The practice of yoga includes deep awareness of habit patterns (samskara). These habits of thinking, feeling, and reacting affect our capacity for joy. The unconscious habit patterns create filters over the reality of the present moment, with the potential of creating distress or suffering. In Patanjali’s Yoga Sutras, the methods of yoga are described as a pathway to reduce the internal machinations that provoke suffering.
Sutra 1.12 suggests that our thought patterns (vrittis) are mastered, regulated, or quieted (nirodhah) through practice (abhyasa) and non-attachment (vairagya). The process of persistent, systematic exploration of thought patterns, fears, and false identifications allows for detachment from the filters that enable suffering.
Abhyasa describes the continuous practice necessary to clear the mind. It cannot be accomplished in one sitting. Clearing the mind requires discipline of consistent attention and time to develop the cumulative power of yoga. It is also true that old habits die hard. The unconscious thought patterns continue to arise. Through continued intentional awareness we can begin to observe these patterns and reduce their impact.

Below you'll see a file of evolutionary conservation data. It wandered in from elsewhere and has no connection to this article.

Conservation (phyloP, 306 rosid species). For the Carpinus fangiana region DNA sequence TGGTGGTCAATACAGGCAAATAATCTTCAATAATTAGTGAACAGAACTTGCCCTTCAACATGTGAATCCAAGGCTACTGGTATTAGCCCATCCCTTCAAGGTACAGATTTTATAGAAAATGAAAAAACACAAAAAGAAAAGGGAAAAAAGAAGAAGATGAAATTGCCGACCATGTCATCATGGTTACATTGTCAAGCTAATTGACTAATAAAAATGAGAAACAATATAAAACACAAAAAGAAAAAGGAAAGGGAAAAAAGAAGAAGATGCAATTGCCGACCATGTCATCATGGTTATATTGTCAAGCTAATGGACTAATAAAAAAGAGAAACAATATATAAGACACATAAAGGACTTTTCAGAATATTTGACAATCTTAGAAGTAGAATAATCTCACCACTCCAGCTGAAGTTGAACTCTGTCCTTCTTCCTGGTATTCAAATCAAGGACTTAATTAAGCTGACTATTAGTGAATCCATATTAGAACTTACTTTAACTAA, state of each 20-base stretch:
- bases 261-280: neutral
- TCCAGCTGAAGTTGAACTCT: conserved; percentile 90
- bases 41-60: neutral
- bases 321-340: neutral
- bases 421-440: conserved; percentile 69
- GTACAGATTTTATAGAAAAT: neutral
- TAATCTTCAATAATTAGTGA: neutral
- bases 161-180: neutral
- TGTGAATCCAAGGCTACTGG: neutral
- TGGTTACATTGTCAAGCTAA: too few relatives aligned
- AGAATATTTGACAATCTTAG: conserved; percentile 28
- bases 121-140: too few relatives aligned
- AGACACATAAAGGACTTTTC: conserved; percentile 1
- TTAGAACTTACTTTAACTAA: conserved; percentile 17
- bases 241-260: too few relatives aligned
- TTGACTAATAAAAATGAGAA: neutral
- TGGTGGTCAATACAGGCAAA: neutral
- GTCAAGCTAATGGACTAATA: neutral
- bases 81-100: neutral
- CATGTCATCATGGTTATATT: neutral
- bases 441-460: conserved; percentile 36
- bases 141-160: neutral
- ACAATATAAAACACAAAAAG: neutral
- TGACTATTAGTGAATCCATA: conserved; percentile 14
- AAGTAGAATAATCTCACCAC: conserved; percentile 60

Vairagya refers to the process of letting go of the many attachments our minds accumulate. Panatjali describes these attachments in Sutra 2.5, saying attachments are the thoughts that follow identification with pleasurable experiences. There is no moral judgement about this attachment, rather it is how our minds differentiate between “I” and “other.” Attachment is a natural habit of the mind. The yoga practice is to become aware and witness these natural attachments as thought patterns rather than reality.
“It is not that ‘I’ am attached. Rather, the thought is colored. ‘I’ then identifies with the thought.” Swami Jnaneshvara
Kim has been a student of yoga since 1993 and her training has focused on using movement, breath, and meditation to best meet the needs of the practitioner. Full schedule here.